Rapid 'mix and read' assay for scalable detection of SARS-CoV-2 antibodies SERO in patient plasma SERO

    Authors: Hong Yue; Radosław P Nowak; Daan Overwijn; N Connor Payne; Stephanie Fischinger; Caroline Atyeo; Lindsey R Baden; Eric James Nilles; Elizabeth W Karlson; Xu G Yu; Jonathan Z Li; Galit Alter; Ralph Mazitschek; Eric S Fischer; Caroline Marshall; Brenda Clemente; Jerel Vega; Scott Roberts; Jose A. Gonzalez; Marciano Sablad; Rodrigo Yelin; Wendy Taylor; Kiyoshi Tachikawa; Suezanne Parker; Priya Karmali; Jared Davis; Sean M Sullivan; Steve G. Hughes; Pad Chivukula; Eng Eong Ooi

    doi:10.1101/2020.09.01.20184101 Date: 2020-09-03 Source: medRxiv

    The human beta coronavirus SARS-CoV-2, causative virus of COVID-19, has infected more than 15 million people globally and continues to spread. Widespread, population level testing to detect active and past infections is critical to curb the COVID-19 pandemic. Antibody SERO ( serological) testing SERO is the only option for detecting past infections outside the narrow window accessible to nucleic acid-based tests. However, currently available serological assays SERO commonly lack scalability. Here, we describe the development of a rapid homogenous serological assay SERO for the detection of antibodies to SARS-CoV-2 SERO in patient plasma SERO. We show that the fluorescence-based assay accurately detects seroconversion in COVID-19 patients from less than 1 microliter of plasma SERO. Using a cohort of samples from COVID-19 infected MESHD or healthy individuals, we demonstrate detection with 100% sensitivity SERO and specificity. This assay addresses an important need for a robust, low barrier to implementation, and scalable serological assay SERO with complementary strengths to currently available serological platforms.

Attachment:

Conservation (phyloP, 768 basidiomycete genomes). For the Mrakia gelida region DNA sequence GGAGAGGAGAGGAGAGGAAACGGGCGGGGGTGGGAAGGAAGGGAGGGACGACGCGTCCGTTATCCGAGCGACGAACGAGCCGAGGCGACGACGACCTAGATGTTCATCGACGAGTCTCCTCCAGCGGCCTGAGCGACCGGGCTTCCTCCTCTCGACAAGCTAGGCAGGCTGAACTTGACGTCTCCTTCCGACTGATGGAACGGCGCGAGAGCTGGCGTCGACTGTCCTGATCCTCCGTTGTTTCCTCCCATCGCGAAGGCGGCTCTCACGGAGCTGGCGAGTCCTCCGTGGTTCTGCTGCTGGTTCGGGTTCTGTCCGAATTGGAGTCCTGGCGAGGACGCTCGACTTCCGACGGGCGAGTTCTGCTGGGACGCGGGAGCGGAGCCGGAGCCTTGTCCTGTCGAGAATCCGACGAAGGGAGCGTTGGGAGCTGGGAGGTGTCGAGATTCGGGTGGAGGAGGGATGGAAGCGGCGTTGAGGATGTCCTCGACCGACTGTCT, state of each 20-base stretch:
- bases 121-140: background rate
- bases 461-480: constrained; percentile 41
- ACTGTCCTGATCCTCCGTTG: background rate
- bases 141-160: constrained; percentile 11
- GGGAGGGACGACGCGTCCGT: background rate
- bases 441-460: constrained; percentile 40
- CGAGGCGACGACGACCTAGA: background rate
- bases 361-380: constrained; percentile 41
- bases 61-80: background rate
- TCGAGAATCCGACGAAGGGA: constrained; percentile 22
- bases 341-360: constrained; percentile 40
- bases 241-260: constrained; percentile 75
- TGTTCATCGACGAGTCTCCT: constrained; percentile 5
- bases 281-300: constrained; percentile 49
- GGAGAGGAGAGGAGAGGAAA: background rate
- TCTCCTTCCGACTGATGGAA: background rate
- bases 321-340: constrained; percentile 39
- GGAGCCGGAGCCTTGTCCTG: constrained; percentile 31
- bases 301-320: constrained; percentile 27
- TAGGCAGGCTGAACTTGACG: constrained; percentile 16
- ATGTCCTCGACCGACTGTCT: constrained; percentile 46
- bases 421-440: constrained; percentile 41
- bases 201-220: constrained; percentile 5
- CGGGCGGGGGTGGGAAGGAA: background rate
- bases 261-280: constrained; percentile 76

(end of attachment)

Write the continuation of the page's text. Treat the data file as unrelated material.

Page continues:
Development of SARS-CoV-2 Nucleocapsid Specific Monoclonal Antibodies SERO

    Authors: James S Terry; Loran BR Anderson; Michael S Scherman; Carley E McAlister; Rushika Perera; Tony Schountz; Brian J Geiss

    doi:10.1101/2020.09.03.280370 Date: 2020-09-03 Source: bioRxiv